Final Fantasy VII. For Android. Do I need to say anything else? Probably, because this post needs some words, so let's get to it! FFVII was released for iOS last summer. The Android version, like the iOS version, will cost you a dear $15.99 to pick up, as well as your trust that Square Enix has done this properly for a touchscreen experience. The app is not listed as compatible with Android TV devices, sadly. Read More
High-speed LTE data is more ubiquitous these days, but it's also more often than not capped. To save your data plan, you might want to hop on WiFi when it's available, but WiFi isn't always free. It'll be free for 6 months if you take Amazon and Boingo up on their offer. Download one free app, and you get six months of WiFi access. Read More
Google Now's new weather card was spotted at the beginning of January then officially announced later that month. Ever since, it has been going on and off when you tapped on the weather card or did any weather search inside Google Now, and mostly never made it onto the regular Google Search results inside the browser (mobile and desktop - think when you open Chrome and do a normal weather search there, not through the Google app).
Long and tumultuous history aside, the modern weather card with the blue background, detailed forecasts, and funky frog, has gotten slightly better over the past month. Read More
We occasionally see apps pulled from the Play Store for trivial (but valid) violations of the rules. Google has been more proactive about enforcing its guidelines, but it's often pointed out it could be more consistent. Case in point: there are, right now, two listings on the Play Store from a warez site called BlackMart that offers paid apps for free. One of them has been up for months and has more than 100,000 downloads. C'mon, Google. Read More
Last year EA released a companion app for the NBA Live console game that let you stick your face on a basketball player. This year, forget the gimmicks. You get a full blown NBA Live experience to play on your touchscreen.
NBA Live for Android has been undergoing geo-limited testing for quite the while now, with millions of people having already downloaded the title. Now it's openly available on Google Play. Read More
We're about as shocked as you are on this - apparently the developer of the hugely popular game Badland has released the also-hugely-popular sequel, Badland 2, for Android. The problem? Indie dev Frogmind isn't the publisher: Clean Master Games, aka Cheetah Mobile, is. This is troubling for several reasons. And before you ask: yes, this is almost certainly legit. The game has a Frogmind / Clean Master intro splash, Clean Master Games is responding to user complaints in the reviews on the Play Store, and Cheetah Mobile's team is even chasing down cracked versions of the game already. (Let alone that even Cheetah Mobile would be extremely unlikely to stoop so low as blatant trademark and copyright theft of a famous game.)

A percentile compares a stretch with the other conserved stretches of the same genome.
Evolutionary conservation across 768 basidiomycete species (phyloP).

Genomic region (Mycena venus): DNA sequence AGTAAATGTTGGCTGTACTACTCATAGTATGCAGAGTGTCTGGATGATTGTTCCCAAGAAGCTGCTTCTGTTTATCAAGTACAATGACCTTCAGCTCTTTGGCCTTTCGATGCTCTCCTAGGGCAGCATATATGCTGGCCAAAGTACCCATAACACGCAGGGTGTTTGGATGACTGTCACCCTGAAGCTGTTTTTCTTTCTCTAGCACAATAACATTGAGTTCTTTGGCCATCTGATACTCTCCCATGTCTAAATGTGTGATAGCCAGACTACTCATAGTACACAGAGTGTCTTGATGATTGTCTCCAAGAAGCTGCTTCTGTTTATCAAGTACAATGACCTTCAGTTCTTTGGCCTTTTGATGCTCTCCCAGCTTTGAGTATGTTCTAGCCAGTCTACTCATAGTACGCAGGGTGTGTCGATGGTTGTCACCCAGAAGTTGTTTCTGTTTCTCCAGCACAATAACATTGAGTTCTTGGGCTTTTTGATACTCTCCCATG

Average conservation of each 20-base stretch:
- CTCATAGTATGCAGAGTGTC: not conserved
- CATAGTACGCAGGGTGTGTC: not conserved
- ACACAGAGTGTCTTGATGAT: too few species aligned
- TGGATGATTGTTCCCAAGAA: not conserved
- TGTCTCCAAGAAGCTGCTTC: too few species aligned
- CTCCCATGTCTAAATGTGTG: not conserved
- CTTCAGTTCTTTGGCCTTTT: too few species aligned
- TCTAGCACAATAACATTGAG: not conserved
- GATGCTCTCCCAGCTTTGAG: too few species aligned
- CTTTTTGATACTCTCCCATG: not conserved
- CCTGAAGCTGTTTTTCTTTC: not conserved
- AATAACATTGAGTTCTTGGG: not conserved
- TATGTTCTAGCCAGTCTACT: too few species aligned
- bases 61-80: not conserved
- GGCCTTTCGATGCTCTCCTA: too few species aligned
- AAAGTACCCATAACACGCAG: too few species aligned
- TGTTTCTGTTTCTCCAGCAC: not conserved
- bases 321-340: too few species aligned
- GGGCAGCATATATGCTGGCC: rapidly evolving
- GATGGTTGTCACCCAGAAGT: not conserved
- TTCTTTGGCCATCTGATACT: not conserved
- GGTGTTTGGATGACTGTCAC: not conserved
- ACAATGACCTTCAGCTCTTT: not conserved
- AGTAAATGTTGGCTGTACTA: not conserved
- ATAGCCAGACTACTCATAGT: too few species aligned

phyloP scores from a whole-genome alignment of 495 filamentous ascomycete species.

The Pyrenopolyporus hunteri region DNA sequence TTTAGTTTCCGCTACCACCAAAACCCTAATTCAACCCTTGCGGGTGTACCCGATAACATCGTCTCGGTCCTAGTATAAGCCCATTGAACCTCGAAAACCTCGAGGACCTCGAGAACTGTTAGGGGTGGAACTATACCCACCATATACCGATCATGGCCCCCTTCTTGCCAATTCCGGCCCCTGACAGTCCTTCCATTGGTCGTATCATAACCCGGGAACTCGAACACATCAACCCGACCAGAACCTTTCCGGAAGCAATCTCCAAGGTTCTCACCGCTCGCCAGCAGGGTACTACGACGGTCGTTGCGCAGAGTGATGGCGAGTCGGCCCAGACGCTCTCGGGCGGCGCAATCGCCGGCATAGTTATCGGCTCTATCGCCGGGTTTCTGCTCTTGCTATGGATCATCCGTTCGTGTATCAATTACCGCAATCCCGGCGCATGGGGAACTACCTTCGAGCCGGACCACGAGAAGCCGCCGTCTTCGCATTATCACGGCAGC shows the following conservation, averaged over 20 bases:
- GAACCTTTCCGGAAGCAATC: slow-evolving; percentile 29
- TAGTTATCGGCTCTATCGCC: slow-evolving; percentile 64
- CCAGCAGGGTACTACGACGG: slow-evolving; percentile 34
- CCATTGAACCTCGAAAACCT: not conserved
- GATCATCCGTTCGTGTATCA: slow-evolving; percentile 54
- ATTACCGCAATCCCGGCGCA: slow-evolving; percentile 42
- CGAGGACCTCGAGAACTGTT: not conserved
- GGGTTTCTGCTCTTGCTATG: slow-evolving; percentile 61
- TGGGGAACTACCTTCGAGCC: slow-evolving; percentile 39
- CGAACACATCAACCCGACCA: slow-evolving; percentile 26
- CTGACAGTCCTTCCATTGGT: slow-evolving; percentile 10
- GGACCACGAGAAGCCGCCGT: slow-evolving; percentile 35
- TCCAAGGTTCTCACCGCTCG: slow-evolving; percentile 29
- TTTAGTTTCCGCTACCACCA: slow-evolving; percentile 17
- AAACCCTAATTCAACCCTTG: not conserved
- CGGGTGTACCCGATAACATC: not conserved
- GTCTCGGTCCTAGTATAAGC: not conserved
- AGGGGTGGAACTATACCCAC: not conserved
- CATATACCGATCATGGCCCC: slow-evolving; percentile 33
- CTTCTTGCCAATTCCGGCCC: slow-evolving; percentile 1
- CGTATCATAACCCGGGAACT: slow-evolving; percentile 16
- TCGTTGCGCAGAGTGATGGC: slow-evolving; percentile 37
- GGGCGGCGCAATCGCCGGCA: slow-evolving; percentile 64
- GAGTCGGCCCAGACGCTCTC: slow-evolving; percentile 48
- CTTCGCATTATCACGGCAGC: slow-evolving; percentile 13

The game is already out on iOS - it costs $3.99, has no in-app purchases, and is published by the developer, Frogmind Games. Read More
Welcome to the roundup of the best new Android games that went live in the Play Store or were spotted by us in the previous 2 weeks or so.
Please wait for this page to load in full in order to see the widgets, which include ratings and pricing info.
Looking for the previous roundup editions? Find them here.
Android Police coverage: Her Story, a trippy crime thriller game-movie hybrid, comes to the Play Store for three bucks
Her Story is probably one of the unique games available on any platform at the moment. Read More
Last week, a fairly major update to Google Fit came with a fresh coat of paint for the interface and a few important feature enhancements. It now supports multiple goals with more options, weight tracking, new metrics, and quite a bit more. It wasn't a complete overhaul, but it certainly looks and feels like a whole new app. But that's not the whole story, there's actually quite a bit more in this update that hasn't emerged yet. A teardown reveals some other features that will either activate soon or turn up with the rollout of future updates. But before we get to that, there were actually a couple more things that popped up since the first post. Read More
Samsung's S Health app can connect to multiple apps and services to pull and push data through them. Notable examples are Nike's running app, Qardio for blood pressure monitoring, and more. But S Health has always lacked support and integration with plenty of known activity tracking services like Runkeeper, Strava, and Fitbit. This made the app a lot less useful as a central dashboard of your exercise, sleep, and various health metrics, and even diminished the appeal of Samsung's Gear watches since they couldn't share data to popular activity services.
But if you're running S Health 4.8.0 and above, you may have noticed a new hidden option that adds this very feature. Oddly, Samsung didn't publicize it anywhere, nor did it mention it in the app's changelog, and it even stuck it somewhere different from all the other integrated apps. Read More